“What if, for example, we’re giving the Church too central a role in our opportunities for spiritual (and other) growth?”
    This question requires that the Church be given less standing than the organization and its theology claim. The temple covenants demand a major portion of its members time, energy, talents, etc. and explicitly say that they should be given *to the Church*. In practice, many callings do demand a significant portion of member resources.

    Given that ordinances are, according to doctrine, essential to eternal growth and progress, and they explicitly require that members be prepared to give all of their non-financial resources to the Church (and not just to God), the Church is based on its own theology a central figure in its members’ opportunities for spiritual growth.

    “And families?”
    I don’t see how this can be said to increase our perception of equality unless men and women are on average equally contributing to their families in a way that satisfies both parties. That is not the status quo, inside or outside the Church.

    “And what if we treat all opportunities for personal growth also as opportunities to bless the lives of God’s children (just as vital as church callings)?”
    Nominally the Church believes this; in practice, it requires that Church callings receive priority at least most of the time. I do not anticipate such a framing allowing us to perceive the equality you claim already exists.

    “Or what it were taught that women come to earth imbued already with priesthood power, and that’s why they don’t need ordination? And what if their priesthood gives them increased power to act as Christ in love? Wouldn’t that be at least as potent a priesthood responsibility and opportunity as the authority to preside over ordinances?”
    It might be if you could meaningfully support it theologically. I am aware of no doctrine to substantiate a claim that women come to earth with priesthood power that men don’t have. And before you talk about childbearing, if not being capable of childbearing requires priesthood ordination, women who cannot get pregnant would theologically require receipt of the priesthood as well.

    “Or what if the The Two Trees model (http://squaretwo.org/Sq2ArticleCasslerTwoTrees.html) is accurate, and women’s role to bring God’s children into the world is understood to be equal and in partnership to men’s role to administer the ordinances that get them back home to God? Might that help make some sense of current church structure?”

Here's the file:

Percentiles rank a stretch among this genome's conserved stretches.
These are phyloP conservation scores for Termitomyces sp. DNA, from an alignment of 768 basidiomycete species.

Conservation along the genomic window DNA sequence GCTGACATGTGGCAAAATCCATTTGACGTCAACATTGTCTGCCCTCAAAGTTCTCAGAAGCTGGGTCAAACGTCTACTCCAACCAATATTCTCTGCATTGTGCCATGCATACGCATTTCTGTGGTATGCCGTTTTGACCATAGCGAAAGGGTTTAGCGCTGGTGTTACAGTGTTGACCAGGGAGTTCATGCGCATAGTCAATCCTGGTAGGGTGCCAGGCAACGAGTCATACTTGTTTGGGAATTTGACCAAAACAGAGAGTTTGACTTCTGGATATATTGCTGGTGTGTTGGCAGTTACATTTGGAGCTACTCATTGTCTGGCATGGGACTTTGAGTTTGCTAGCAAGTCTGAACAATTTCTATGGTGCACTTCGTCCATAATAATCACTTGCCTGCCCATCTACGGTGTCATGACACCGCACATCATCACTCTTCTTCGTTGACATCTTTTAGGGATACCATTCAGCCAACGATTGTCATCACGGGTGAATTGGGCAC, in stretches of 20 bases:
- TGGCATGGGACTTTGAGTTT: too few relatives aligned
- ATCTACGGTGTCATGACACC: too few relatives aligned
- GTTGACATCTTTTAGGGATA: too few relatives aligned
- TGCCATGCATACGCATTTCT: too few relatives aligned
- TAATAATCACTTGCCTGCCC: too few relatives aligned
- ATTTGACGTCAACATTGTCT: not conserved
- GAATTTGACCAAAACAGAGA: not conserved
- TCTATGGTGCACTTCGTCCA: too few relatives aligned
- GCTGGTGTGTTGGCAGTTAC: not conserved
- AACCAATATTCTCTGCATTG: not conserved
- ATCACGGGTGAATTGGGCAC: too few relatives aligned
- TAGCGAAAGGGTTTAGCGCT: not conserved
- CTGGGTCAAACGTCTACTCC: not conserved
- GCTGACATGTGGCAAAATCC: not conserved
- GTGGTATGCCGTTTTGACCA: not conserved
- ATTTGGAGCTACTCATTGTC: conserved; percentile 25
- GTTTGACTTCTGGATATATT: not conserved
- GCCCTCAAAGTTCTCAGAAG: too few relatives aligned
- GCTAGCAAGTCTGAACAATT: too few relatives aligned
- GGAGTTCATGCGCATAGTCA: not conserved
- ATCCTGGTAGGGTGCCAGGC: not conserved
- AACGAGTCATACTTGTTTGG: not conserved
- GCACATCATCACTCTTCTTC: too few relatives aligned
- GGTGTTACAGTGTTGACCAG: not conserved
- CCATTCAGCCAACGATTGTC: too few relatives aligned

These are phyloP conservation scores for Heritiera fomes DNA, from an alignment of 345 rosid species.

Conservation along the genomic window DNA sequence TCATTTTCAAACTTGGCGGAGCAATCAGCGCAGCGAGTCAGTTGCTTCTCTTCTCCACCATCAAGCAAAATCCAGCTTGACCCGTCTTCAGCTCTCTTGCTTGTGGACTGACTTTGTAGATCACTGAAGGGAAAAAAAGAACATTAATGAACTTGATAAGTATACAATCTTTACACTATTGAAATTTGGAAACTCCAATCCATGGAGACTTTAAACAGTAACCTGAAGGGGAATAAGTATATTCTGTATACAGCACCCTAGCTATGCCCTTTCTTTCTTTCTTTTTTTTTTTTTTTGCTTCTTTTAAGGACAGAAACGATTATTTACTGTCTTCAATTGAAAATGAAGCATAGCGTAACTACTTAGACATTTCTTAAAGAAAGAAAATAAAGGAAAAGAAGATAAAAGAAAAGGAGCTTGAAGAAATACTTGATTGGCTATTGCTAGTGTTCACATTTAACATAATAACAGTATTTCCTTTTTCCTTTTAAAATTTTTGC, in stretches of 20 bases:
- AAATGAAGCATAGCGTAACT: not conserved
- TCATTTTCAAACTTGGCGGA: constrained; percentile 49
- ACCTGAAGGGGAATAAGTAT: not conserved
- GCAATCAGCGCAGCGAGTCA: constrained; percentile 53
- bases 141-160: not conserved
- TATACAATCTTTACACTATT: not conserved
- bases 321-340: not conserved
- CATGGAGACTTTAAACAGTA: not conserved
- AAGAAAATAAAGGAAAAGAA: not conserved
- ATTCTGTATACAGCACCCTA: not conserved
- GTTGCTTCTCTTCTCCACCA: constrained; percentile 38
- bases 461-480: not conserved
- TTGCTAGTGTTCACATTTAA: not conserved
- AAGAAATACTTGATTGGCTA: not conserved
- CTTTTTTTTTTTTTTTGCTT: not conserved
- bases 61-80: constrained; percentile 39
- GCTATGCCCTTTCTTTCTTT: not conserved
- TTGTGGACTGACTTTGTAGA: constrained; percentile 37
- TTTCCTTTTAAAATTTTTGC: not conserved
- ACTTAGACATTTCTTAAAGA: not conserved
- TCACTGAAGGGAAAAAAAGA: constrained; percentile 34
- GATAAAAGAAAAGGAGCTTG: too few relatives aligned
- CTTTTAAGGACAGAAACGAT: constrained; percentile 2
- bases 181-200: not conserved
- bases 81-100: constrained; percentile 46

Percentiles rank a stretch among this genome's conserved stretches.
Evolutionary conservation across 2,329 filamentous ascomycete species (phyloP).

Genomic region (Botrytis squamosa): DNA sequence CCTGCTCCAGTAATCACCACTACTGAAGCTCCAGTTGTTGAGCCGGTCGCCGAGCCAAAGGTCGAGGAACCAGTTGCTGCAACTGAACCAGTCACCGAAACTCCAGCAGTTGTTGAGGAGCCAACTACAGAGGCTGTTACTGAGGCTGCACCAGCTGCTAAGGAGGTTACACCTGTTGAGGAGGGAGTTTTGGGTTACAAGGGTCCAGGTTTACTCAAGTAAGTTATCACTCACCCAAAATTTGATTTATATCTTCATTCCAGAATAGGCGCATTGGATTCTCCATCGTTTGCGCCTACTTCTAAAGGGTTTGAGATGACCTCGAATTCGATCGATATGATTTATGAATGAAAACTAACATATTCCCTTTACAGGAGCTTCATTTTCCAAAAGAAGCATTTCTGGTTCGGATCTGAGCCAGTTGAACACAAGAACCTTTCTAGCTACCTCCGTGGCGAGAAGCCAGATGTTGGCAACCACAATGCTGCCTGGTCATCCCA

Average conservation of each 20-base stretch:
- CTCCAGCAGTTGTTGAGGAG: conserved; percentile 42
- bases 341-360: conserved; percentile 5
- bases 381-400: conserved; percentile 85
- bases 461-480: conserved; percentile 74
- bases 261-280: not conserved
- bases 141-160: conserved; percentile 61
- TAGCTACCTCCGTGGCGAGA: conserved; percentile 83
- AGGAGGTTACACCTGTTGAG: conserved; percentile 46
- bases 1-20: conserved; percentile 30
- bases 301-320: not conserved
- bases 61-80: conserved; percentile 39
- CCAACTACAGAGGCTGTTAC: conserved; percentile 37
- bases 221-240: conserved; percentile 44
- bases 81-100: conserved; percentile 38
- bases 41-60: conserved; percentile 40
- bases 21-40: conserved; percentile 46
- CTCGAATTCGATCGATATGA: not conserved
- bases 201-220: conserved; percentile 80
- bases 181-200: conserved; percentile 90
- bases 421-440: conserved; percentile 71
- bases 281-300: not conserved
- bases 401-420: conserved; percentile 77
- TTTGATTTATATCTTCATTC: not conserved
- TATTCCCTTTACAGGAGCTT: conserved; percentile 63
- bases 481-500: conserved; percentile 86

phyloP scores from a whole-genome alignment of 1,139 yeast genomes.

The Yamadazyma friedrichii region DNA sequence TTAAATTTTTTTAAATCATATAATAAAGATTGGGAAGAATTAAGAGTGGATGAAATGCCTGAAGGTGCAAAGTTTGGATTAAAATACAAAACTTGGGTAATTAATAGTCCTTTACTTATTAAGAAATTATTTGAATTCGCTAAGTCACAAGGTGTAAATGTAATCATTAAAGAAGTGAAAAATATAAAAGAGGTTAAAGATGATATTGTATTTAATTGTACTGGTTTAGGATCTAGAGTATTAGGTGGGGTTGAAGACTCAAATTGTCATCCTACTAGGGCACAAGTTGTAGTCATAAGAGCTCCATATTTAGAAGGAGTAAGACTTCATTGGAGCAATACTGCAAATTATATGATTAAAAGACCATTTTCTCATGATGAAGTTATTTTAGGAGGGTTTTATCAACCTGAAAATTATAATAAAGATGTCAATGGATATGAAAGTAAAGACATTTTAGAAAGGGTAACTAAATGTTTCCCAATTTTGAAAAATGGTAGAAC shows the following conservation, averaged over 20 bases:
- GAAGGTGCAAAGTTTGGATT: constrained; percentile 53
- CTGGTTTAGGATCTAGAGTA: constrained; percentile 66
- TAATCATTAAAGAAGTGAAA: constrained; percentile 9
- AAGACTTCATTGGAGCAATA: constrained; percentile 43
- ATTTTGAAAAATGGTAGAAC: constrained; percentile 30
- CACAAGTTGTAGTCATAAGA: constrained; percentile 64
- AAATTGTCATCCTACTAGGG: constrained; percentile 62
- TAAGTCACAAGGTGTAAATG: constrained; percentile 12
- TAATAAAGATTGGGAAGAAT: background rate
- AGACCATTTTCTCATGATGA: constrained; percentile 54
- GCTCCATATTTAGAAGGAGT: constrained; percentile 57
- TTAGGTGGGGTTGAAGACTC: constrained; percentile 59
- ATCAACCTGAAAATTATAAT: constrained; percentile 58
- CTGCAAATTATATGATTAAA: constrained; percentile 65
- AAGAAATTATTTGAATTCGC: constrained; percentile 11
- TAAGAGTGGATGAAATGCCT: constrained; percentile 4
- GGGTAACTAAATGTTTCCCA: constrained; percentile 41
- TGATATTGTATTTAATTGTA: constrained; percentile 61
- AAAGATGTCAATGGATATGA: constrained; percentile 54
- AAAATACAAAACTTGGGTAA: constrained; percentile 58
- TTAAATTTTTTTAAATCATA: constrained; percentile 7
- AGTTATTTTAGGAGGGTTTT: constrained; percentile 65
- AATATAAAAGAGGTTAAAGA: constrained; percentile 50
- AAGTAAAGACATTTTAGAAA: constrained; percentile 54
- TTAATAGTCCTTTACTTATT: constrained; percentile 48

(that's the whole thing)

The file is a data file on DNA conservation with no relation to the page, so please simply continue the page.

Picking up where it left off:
Again, not all women can give birth, and female capacity to give birth is tied to sex and individual physiology, not to any religious practice. How can childbearing be equal and in partnership to men’s role in ordinances when a) the number of women capable of the former vastly outstrips the number of men capable of the latter and almost always has, and b) not all women can have children, but every man who satisfies local leaders regarding his worthiness can administer the ordinances of the priesthood. That is an egregiously lopsided vision of equality.

    All told, your suggestions regarding equality seem more likely to reveal further inequalities than to assuage concerns that the system as is preferences one gender over the other. I also do not know of strong doctrinal support for most of your suggested paradigmatic shifts.

    Billy Possum: I’m inclined to agree that at the heart of these issues is the fact that women don’t have the priesthood.

    Kristine: I am also inclined to believe that giving women the priesthood wouldn’t solve the problem set we have to live with now, despite the fact I consider one of its most significant root causes to be male-only ordination. If nothing else, attitudes would be slow to change even if doctrine did, and we don’t need to give women the priesthood to make *some* necessary changes.

    I further agree that women’s ordination is such a third rail that even discussing the way male-only ordination affects church structure and attitudes can quickly be considered radical and unfaithful. I understand and support Kristine’s decision to steer the conversation away from female ordination as a solution.

  113. wreddyornot says:

    I would hope that ordination of women is a problem for men to address and to have to worry about, apologize for, and fix. After all, from what we know men are solely responsible for the inequality, aren’t they?

  114. Molly Bennion says: